Ad Campaign Banned Claiming “Wearing Fur is Eco Friendly”
Since the beginning of time, cave men and the earliest human settlers used animal fur to keep from dying of harsh cold weather. After the invention of weaving technology, fur hides were much less imperative. Fur coats and garments became less of a necessity and more of a symbol of status and wealth. In today’s generation, they are still considered earmarks of elite superiority particularly because of the glorification through fashion and its history of royalty. Unfortunately, the glamorizing of fur has led to fur farms killing 45 million animals a year, and despite this, people still continue to wear it. Last week the fur industry took it far beyond the justifications of fashion and committed the ultimate unethical form of greenwashing by launching an ad campaign claiming, “wearing fur is eco friendly”.
The UK based company Advertising Standards Authority (ASA) works to make sure all advertisements are legal, decent, honest, and truthful according to their website. Last week they received complaints by the Global Action In The Interest Of Animals (GAIA) about a recent ad campaign regarding eco friendly fur so they did some investigating. The magazine campaign created by the European Fur Breeders’ Association (EFBA), touted a laundry list of reasons “why wearing fur is eco friendly.”
Some of the things they said was that the fur is “naturally long lasting”, can be “recycled easily and biodegrades” and is “one of the most ecologically balanced systems in agriculture”. The GAIA complained to the ASA saying that this ad was misleading and that fur farm manufacturing was quite hazardous to the environment.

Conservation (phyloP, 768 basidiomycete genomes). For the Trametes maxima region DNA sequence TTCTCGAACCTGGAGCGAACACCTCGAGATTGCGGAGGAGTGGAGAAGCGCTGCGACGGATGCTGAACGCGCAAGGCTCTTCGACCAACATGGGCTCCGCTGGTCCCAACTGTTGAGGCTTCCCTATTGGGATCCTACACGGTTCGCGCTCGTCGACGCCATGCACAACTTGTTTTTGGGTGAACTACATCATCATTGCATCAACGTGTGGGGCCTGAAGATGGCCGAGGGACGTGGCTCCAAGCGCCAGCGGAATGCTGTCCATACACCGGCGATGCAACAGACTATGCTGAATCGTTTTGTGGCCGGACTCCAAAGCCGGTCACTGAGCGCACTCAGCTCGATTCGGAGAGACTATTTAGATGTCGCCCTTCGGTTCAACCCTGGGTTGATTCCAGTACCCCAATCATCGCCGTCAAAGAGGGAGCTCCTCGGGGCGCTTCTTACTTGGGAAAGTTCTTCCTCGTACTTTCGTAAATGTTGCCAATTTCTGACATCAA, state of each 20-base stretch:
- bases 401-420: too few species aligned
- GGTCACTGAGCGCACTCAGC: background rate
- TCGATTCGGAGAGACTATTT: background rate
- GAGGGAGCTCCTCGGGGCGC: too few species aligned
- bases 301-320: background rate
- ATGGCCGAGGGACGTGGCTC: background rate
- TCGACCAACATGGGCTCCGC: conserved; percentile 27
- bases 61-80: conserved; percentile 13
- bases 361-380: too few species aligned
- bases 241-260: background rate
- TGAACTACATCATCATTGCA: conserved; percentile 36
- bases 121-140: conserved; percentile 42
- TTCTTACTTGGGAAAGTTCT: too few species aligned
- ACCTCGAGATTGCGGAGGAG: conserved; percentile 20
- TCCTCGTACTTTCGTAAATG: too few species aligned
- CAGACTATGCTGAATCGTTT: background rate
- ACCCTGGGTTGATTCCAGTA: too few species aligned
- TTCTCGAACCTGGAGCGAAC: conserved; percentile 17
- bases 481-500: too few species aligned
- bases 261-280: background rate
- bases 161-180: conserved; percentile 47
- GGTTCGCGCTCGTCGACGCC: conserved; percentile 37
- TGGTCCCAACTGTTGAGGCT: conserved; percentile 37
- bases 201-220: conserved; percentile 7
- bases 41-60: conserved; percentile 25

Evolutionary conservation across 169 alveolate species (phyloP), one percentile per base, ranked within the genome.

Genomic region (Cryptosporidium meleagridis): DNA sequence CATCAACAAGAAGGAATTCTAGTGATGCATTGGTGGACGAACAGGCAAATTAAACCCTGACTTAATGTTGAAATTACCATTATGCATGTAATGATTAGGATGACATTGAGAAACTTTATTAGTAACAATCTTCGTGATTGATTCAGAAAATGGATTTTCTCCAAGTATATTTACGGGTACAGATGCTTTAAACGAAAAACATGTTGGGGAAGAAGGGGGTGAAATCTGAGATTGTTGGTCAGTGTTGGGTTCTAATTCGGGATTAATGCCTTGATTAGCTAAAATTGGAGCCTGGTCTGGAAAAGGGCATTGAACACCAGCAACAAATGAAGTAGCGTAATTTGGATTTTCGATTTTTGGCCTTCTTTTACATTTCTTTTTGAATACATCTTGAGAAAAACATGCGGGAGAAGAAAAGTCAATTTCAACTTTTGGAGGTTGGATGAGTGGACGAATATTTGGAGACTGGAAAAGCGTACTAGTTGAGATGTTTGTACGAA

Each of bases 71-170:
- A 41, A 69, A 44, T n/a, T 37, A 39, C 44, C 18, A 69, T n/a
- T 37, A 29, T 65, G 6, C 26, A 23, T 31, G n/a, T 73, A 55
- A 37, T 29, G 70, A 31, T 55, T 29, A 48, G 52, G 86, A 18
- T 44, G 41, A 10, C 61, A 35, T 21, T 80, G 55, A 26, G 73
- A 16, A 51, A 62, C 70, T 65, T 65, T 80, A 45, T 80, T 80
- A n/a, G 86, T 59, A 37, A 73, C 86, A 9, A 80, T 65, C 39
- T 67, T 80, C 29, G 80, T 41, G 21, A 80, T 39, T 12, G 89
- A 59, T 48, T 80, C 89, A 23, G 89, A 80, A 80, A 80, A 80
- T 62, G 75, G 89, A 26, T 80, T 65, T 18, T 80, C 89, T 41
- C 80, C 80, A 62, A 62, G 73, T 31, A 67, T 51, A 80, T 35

Putting animal ethics aside, these were the only grounds on which the ASA could ban the ad. The ASA stated this regarding the ad ban, “We considered that that headline claim would be understood as an absolute environmental claim,” said the ASA. “Because we did not consider that we had seen sufficient evidence that the product would cause no environmental damage, taking account of the full life cycle of the product from manufacture to disposal, we concluded that the ad was likely to mislead.”
Some people came to defend this deceiving ad like The International Fur Trade Federation claiming that exotic coats like mink are sustainable and can last upwards to 30 years and more, and argued they can be recycled into bags and cushions.
The European Fur Breeders Association really reached far to capitlize off of the modern green movement. They tried to convince people something was truly sustainable and green when in fact the fur industry is just as harmful to the earth as the meat sector. The fur trade associations have to fight diligently against anti-fur activism but this was unquestionably a pathetic effort.
Sadly, fur continues to cover magazine spreads and hang in high-fashion boutiques. The 2012-2013 winter fashion shows from Milan to New York were speaking loud and clear what the new global trend is this season- FUR! From patented, woolly, and glossed furs, there were wide varieties to choose from for any occasion. Sadly, as furry fashion trends gain momentum the fur industry could be heading towards higher demands and bigger operations. Fashion needs to take a U-turn and steer people another way. If only designers could familiarize themselves with hemp and bamboo instead of animal skins we and the animals would be much better off.
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